I can say with certainty that I know the many women who come to confession to me more by their voice than by their features, because I never look at any woman's face. In their presence I blush and turn red. Not that the looking at them causes me temptations, for I do not have them, thanks be to God, but the fact still remains that I always blush, even though I cannot explain why. I might mention here that I naturally and in an entirely unaccountable manner keep in mind and observe that oft-repeated admonition of the holy Fathers, which goes: Sermo rigidus et brevis cum muliere est habendus et oculos humi dejectos habe -- Speech with women must be serious and brief, while the eyes must be cast on the ground. I know not how to hold a conversation with a woman, no matter how good she may be. In few and grave words I tell her what she must know, and then immediately I dismiss her without looking to see if she be rich or poor, beautiful or ugly.
When I was giving missions in Catalonia, I stayed at the rectories of those parishes in which I gave missions. During all that time I do not remember having looked at the face of any woman, whether she happened to be the housekeeper, the servant, or the relative of the parish-priest. Once it happened that after some time I returned to Vich, or some other town, and I was accosted by a lady who said to me: "Anthony Claret, don't you know me? I am the housekeeper of such and such a priest in whose parish you were for so many days giving a mission." but I did not recognize her; neither did I look at her. With my gaze fixed on the ground, I asked her: "And how is his Reverence the pastor?"
What is more, I shall relate another instance which could not have been so, had I not received very special graces from heaven. While I was in the island of Cuba, for six years and two months to be exact, I confirmed more than 300,000 persons, the majority of whom were women, and young ones at that. If any one were to ask me what are the characteristics of the Cuban women's features, I would say that I do not know, despite the fact that I have confirmed so many of them. In order to administer the Sacrament of Confirmation, I had to look where their foreheads were, and this I did in a rapid glance, after which I shut my eyes and kept them shut all during the administration of the Sacrament.
Besides this blushing that was natural to me when in the presence of women, and which hindered me from looking at them, there was another reason which prompted me to adhere to this mode of conduct. It was the desire to profit souls. I remember having read years ago of a famous preacher who went to preach in a certain town. His preaching turned out to be very fruitful, and all the townsfolk were lavish in their praise of him. "Oh, what a saint!" said they. Yet there was one exception of all these praises, and it came from a wicked man who said: "Perhaps he is a saint, but I can tell you one thing, and it is this: he likes women a great deal, for he was staring at them." This single expression was enough in itself to decrease the prestige which the good preacher had merited in that town, and not only that, but it brought to naught all the fruit which his preaching had produced.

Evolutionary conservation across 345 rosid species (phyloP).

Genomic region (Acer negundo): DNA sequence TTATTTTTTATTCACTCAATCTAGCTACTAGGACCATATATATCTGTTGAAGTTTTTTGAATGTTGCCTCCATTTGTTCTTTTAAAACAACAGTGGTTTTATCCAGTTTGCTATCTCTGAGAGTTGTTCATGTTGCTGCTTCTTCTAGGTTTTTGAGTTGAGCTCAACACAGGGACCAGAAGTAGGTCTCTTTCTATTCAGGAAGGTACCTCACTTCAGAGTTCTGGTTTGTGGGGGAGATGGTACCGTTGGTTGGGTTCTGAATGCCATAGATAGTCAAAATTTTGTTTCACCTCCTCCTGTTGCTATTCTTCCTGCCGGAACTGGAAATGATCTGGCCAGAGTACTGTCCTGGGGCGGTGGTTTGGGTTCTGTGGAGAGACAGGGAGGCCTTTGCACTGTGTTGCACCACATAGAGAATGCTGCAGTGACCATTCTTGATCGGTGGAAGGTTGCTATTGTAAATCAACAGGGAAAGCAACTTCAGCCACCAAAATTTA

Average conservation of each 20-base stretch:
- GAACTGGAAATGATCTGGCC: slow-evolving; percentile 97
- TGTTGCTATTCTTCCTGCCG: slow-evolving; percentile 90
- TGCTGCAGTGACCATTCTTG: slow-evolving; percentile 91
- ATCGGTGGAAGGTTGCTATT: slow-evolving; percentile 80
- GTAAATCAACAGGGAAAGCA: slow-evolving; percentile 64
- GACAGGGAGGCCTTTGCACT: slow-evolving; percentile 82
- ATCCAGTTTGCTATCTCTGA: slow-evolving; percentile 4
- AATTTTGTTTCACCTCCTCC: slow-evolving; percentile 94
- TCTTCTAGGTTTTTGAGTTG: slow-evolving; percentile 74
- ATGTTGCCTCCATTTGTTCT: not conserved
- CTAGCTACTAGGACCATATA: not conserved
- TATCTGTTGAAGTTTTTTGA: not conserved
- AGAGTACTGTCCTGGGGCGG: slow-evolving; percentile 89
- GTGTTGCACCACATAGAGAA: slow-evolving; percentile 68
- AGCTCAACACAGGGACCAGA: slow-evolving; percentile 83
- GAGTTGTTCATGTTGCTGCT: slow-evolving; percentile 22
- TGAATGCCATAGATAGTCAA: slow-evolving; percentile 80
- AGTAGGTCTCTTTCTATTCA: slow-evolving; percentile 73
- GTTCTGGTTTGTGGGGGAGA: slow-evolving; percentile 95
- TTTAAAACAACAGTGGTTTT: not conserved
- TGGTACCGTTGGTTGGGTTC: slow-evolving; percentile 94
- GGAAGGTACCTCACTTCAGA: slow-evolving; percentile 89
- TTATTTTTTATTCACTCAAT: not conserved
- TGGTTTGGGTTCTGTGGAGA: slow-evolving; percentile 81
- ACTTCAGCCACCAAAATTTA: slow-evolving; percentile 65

Incidentally, I have also noticed that people form a poor opinion of a priest who does not mortify his eyes. Of Jesus Christ I read that He was always mortified and modest in regard to His looks, for the Evangelists have accounted as an extraordinary occurrence each time He lifted up His eyes.
The hearing was another faculty which I tried to mortify continually, especially disliking to listen to superfluous conversations and idle words. I could never suffer or tolerate those conversations which were detrimental to charity. If I happened to be present at one of them, I would either withdraw or refrain from taking part in it, or I would show my disapproval by the sad expression my face. This distaste applied also to conversations about food, drink, riches, or any worldly topic, including political news. Neither did I care to read newspapers, for I should prefer to read a chapter of the Holy Bible wherein I know for sure that what I read is true. In newspapers, as a general rule, one finds only a great deal of lies and useless reading.
It was my constant aim to deny myself in regard to speaking. Just as I have said that I dislike to hear useless things, so also in the same way I hated to talk of useless nothings. My resolution also embraced my keeping quiet about my sermons. I resolved never to talk of my sermons after their delivery. Since I myself was repelled by others talking of what they delivered, I concluded that others would be displeased with me if I, too, talked about my sermons. Thus, my fixed resolve was never to mention my sermons after delivering them, to do my very best in the pulpit, and to recommend all to God. If anyone gave me advice about my preaching, I received it with sincere gratitude and without excusing myself or explaining my views on the matter. I tried to amend and correct myself as much as possible.
I have observed before now that some people behave like hens which cackle after they lay their eggs, and thus are deprived of them. The same happens to some priests of little prudence, who, as soon as they have done some good work, such as hearing confession, or delivering a sermon or lecture, go in search of the baubles of vanity by speaking so smugly of what they have done and what they have said. Just as the hearing of this repels me, I conclude that I would repel others if I were to talk of the very same subjects. Thus, I have made it an inflexible rule never to speak of what I have done.